Big vic­to­ries for le­gal pot, but path ahead is un­cer­tain

Jamaica Gleaner - - NEWS -

LOS ANGELES (AP): THE NUM­BER of Amer­i­cans liv­ing in states with recre­ational mar­i­juana more than tripled af­ter at least three states voted to fully le­galise the drug. But the elec­tion of Repub­li­can Don­ald Trump and GOP ma­jori­ties in the Sen­ate and House tem­pered ad­vo­cates’ ex­cite­ment about an eas­ing of fed­eral re­stric­tions.

“There is a mas­sive sense of mo­men­tum, and this will put a lot of pres­sure on the fed­eral gov­ern­ment,” said Ethan Nadel­mann, founder of the non-profit Drug Pol­icy Al­liance, a pro-le­gal­i­sa­tion group. What gives him “real con­cern” is Trump.

Nadel­mann and other ad­vo­cates say the pres­i­dent-elect is “un­pre­dictable,” and they are un­sure where he stands on mar­i­juana is­sues, though Trump has said in the past that he sup­ports state laws le­gal­is­ing med­i­cal mar­i­juana.

Still, an­a­lysts and ad­vo­cates alike say that the in­dus­try may be too big and valu­able for a Trump ad­min­is­tra­tion to stop, es­pe­cially af­ter Cal­i­for­nia vot­ers le­galised the recre­ational use of mar­i­juana.

Seven states have now le­galised recre­ational pot, and a re­cent Gallup poll showed that close to 60 per cent of Amer­i­cans sup­port the idea.

Colorado, which le­galised recre­ational pot in 2014, re­ported al­most $1 bil­lion in le­gal pot sales last year. Ar­cview Mar­ket Re­search, which tracks the mar­i­juana in­dus­try, says le­gal an­nual Cal­i­for­nia pot rev­enues alone could ex­ceed $7 bil­lion by 2020.


Todd Mitchem, a Den­ver-based mar­i­juana in­dus­try con­sul­tant and lob­by­ist, said the pot busi­ness should ex­pect an in­fu­sion of new in­ter­est from in­vestors and would-be mar­i­juana grow­ers and re­tail­ers.

“It’s go­ing to be huge,” said Mitchem, who pointed out that Colorado’s pot in­dus­try is worth $1 bil­lion a year but that the state has only about a tenth of Cal­i­for­nia’s pop­u­la­tion. “Eco­nom­i­cally, you’re go­ing to see a lot more peo­ple en­ter the space and a lot more money en­ter the space.”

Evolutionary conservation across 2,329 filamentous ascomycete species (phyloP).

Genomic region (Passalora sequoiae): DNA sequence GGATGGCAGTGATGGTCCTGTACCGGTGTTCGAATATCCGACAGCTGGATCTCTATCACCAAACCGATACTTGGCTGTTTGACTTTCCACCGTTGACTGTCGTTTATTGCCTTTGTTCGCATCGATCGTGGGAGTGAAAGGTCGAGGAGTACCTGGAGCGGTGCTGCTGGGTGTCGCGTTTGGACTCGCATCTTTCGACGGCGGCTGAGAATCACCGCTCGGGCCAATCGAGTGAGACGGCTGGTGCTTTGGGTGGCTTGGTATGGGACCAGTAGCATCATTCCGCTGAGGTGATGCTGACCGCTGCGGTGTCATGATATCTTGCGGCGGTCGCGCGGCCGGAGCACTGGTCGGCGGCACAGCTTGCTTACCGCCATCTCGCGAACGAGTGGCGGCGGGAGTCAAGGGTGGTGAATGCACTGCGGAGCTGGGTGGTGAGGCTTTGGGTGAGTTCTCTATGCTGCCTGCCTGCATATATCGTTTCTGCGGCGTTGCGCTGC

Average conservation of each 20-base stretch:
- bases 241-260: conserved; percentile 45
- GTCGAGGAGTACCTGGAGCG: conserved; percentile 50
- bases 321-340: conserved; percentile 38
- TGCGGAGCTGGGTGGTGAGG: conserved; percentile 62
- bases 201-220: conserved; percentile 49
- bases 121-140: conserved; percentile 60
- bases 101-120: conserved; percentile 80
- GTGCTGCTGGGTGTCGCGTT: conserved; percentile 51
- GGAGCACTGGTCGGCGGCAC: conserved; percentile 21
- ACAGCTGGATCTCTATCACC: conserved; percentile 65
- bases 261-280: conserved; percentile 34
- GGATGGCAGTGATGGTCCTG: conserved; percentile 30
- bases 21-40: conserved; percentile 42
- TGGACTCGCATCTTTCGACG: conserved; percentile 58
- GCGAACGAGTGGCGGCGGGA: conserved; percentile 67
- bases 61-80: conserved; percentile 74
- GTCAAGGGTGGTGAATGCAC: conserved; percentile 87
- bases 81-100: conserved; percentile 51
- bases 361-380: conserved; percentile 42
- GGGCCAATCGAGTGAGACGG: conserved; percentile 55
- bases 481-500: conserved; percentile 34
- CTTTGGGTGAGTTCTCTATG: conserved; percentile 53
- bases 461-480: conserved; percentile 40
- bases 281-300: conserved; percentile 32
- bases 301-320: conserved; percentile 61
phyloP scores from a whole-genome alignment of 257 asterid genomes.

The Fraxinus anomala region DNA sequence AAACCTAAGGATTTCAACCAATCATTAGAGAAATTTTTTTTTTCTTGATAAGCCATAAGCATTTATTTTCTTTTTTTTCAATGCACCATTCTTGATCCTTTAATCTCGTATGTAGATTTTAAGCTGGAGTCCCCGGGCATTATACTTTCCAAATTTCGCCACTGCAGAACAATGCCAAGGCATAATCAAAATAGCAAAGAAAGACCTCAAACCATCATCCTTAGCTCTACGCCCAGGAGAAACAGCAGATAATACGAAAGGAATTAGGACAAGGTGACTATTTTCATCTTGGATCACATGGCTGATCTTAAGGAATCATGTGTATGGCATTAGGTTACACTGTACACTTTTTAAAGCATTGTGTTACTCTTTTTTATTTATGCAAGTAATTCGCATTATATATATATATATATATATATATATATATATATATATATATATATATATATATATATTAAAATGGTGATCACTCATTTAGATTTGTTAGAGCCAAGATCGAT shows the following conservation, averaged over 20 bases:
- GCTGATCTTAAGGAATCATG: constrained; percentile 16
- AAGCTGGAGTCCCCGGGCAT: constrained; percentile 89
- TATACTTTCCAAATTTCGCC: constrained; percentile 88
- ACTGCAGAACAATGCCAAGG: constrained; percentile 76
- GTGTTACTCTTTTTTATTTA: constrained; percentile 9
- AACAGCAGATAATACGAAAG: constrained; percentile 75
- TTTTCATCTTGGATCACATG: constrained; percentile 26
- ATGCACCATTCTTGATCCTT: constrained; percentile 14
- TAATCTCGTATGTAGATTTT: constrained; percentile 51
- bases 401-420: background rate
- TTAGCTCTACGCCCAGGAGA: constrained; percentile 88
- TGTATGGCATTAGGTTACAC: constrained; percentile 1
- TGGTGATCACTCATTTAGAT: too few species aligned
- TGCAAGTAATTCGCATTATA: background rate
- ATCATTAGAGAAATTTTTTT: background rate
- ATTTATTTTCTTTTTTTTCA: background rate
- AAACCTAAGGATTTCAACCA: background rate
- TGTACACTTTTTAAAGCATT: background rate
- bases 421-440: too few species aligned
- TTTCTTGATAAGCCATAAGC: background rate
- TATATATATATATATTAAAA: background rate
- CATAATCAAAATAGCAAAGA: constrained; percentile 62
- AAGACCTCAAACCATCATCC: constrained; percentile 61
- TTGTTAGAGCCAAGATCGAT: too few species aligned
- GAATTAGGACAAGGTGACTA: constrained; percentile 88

Other states, too, will also look with envy at the taxes gen­er­ated by Cal­i­for­nia and other states where mar­i­juana is le­gal, an­a­lysts pre­dicted.

“The states that voted yes­ter­day have a lot of work ahead of them to set up a le­gal­i­sa­tion and tax struc­ture, but I ex­pect many more states will fol­low their lead,” said Joseph Hench­man of the Washington, D.C., think tank Tax Foun­da­tion.

Even the fi­nan­cial in­dus­try’s re­luc­tance to do busi­ness with mar­i­juana busi­nesses may soon dis­ap­pear. Most banks refuse mar­i­juana-re­lated cus­tomers be­cause of the fed­eral ban.

“It is one thing to ig­nore the mil­lions gen­er­ated in Colorado. It is en­tirely a dif­fer­ent thing to ig­nore the tens of bil­lions that the Cal­i­for­nia cannabis in­dus­try will gen­er­ate,” said Michael Weiner, a Den­ver lawyer who rep­re­sents pot-re­lated com­pa­nies. “The big na­tional banks will want to de­posit those funds and put those funds to work by mak­ing loans.” Chris Hughes, a.k.a ‘Cannabis Man’, pro­motes a ‘yes’ vote for Amend­ment 2 on Mon­day, Novem­ber 7, on Eglin Park­way in Fort Wal­ton Beach, Florida, with other sup­port­ers. If the amend­ment is passed, med­i­cal mar­i­juana would be­come le­gal for in­di­vid­u­als with spe­cific de­bil­i­tat­ing dis­eases.


In this Oc­to­ber 28, 2016, file photo, sup­port­ers of Arkansas Is­sue 7, a med­i­cal mar­i­juana ini­tia­tive that would have al­lowed pa­tients with cer­tain con­di­tions an op­por­tu­nity to ob­tain or grow mar­i­juana to ease their symp­toms, rally out­side the Arkansas Supreme Court build­ing in Lit­tle Rock. Arkansas could be­come the first state in the South to le­galise med­i­cal mar­i­juana.


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